Growth from the Desert

In 2006 there was a study that showed the link between the Amazon rainforest and the Sahara desert. Evidently, the Amazon rainforest is not self-sustainable. It’s one of the richest ecosystems in the world, yet doesn’t natively contain enough minerals and nutrients it needs to thrive. These nutrients come from one of the most unlikely of places: The Bodele’ depression; a small dried up lake in the African Sahara.

The Bodele depression, about a third the size of Florida (roughly .05 percent the size of the Amazon) provides over half of the needed minerals and nutrients for the Amazon rainforest. Yes, that’s right: A patch of desert in Africa makes the Amazon, the Amazon. The nutrients in the Sahara that feed the Amazon rainforest don’t get transported overnight. It takes time. If this desert land did not exist, nor would the Amazon. It takes a suspension of disbelief to wrap your brain around this concept. The dusty, sandy, and arid land of the Sahara helps to create the habitat for one of the most rich and abundant natural habitats on earth. Metaphorically, this wonder of the natural world offers some wisdom for us.

Here’s a challenge about life and marriage: Couples don’t naturally grow together because everything in life is grand, wonderful, and dreamy. We, and relationships, grow because of adversity from a foreign land. This “foreign land” is your partner for life. They come from a strange, perhaps even hostile, environment. It’s normal to them, but different, adverse, to you. Paradoxically, this “otherness” of your partner is what brings you together in the first place.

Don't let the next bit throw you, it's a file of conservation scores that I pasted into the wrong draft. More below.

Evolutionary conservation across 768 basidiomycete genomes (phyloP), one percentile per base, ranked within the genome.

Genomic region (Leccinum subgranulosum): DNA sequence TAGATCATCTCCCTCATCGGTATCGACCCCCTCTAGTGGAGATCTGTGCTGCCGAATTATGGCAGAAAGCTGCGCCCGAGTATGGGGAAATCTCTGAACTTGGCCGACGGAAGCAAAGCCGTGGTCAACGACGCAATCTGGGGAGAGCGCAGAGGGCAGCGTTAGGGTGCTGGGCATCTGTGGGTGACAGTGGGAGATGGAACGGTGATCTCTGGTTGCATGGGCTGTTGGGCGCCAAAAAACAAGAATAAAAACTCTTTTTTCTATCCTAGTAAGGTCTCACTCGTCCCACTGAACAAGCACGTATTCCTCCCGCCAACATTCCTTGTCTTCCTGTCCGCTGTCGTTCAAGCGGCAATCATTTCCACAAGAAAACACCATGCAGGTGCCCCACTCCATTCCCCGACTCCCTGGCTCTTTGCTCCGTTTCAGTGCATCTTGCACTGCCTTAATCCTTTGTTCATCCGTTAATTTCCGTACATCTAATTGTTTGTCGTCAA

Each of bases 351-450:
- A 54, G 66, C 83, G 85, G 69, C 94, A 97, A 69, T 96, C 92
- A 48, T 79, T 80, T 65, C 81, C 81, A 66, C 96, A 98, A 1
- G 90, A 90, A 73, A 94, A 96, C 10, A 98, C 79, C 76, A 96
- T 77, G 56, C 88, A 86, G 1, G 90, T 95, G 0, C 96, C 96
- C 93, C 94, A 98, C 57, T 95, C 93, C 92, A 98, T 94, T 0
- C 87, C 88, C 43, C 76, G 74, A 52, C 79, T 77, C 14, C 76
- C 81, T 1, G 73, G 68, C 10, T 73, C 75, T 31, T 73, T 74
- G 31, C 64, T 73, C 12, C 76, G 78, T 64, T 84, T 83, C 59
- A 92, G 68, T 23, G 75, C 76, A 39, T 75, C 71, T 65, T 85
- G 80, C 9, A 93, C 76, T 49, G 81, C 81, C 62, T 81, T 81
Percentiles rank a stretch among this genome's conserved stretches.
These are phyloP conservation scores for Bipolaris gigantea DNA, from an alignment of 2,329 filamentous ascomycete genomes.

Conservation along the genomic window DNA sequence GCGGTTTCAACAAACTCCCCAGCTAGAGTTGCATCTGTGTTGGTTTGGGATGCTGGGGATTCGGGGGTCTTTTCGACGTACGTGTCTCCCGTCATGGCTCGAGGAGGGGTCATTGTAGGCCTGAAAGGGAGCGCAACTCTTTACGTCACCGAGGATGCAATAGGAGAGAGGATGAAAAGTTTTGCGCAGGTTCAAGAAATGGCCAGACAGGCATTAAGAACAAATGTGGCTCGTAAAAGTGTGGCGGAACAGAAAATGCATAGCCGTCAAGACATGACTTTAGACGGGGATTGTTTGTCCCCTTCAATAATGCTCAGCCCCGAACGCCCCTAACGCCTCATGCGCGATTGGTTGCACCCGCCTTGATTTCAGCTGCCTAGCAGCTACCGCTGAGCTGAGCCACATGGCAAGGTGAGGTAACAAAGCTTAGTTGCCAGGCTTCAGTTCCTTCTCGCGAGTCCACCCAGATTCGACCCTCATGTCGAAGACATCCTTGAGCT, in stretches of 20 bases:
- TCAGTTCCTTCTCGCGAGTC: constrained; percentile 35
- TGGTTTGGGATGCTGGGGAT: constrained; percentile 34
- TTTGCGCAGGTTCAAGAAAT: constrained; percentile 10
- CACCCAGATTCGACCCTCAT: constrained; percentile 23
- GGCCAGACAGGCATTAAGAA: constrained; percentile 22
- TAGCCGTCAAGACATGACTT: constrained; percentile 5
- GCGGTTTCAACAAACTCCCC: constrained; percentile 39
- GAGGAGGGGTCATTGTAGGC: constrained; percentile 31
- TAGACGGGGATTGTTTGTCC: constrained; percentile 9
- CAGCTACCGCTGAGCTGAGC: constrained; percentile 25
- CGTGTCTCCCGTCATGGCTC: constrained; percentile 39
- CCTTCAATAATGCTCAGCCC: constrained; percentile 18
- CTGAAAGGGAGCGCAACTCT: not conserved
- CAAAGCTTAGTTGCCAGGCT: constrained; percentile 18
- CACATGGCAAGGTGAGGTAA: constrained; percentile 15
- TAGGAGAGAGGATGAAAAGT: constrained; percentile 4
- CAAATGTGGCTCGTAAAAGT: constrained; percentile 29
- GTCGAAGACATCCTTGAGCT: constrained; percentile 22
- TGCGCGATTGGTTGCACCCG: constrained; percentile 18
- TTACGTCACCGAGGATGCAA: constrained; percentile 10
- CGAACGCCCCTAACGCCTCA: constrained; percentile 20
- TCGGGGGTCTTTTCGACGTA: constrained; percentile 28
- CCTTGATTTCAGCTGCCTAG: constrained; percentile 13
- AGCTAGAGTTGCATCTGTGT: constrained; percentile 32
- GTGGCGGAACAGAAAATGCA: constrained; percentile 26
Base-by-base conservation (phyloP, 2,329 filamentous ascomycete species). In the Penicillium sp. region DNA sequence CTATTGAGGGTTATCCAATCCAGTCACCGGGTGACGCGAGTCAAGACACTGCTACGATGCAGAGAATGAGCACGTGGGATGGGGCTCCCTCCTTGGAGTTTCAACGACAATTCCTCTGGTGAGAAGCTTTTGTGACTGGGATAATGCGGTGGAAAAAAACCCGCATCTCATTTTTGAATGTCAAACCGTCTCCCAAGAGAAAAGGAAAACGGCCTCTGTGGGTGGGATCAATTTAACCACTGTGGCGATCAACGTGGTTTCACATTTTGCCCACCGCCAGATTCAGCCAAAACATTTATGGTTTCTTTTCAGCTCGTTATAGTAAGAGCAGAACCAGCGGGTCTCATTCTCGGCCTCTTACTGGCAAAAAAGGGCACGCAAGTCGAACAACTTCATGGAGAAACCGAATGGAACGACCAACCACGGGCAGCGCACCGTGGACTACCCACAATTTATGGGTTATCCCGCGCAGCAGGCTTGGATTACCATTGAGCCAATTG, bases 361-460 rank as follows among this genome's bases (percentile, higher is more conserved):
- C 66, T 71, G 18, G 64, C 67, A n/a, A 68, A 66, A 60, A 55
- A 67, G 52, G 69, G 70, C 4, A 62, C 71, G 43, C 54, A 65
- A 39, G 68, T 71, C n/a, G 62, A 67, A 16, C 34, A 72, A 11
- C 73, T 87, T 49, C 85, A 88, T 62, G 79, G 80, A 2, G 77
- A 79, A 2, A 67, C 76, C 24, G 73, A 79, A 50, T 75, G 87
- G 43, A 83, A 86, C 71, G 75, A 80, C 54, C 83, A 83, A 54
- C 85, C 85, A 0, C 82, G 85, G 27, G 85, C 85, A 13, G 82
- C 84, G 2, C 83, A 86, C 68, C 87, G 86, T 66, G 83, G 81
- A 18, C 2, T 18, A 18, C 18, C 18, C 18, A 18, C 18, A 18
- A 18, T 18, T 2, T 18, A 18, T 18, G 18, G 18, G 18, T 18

This coming together of two different regions usually creates lots of growth and movement. We begin relationships in earnest, with excitement about the other person. We spend time with them, think about them when apart, create photo books, write letters, and lots of other romantically inclined actions. These are all what communicate love to the other person, and what knits hearts together. However, what provides nutrients to relationships in the early days often becomes laborious work in the long haul

A wife might say, I used to love his spontaneity and lack of planning, it was exciting and new. But now I’m really tired and exhausted from having no plan for our life.”

I’ve often heard husbands say that they fell in love with her self-reliance and independence, but over time they have come to resent her not having a place for him in her life. These parts we dislike about our spouse usually began as welcomed nutrients to the relationship but over time the focus is lost and what was once loved, is not resented.

Enter the Amazon/Sahara analogy. The fruits of love came from the acceptance and blessing of dusty, sandy, hot winds coming from across the seas. In the beginning, the experience of the other was new, fresh, and intoxicating. But as time goes on, the sand starts getting in your eyes and hair, it chaffs your legs when the wind blows hard, and ruins any food left uncovered. It’s difficult to accept these distant winds as blessings when they rub you raw.

Here’s the dilemma: Without the desert being the desert, the rainforest cannot be the rainforest. If given the choice, most of us would choose to spend the rest of our life in the Amazon as opposed to the Sahara. The essence of self love is the view that others are threatening to our happiness, not the source of it. A relationship cannot be the relationship without two people coming together from distant and different lands. Much like the personal growth that occurs from prolonged time in the desert, so too is the growth for a relationship. If we do not embrace discomfort, we will not flourish.

(This post was originally published as part of my writings for Start Marriage Right)

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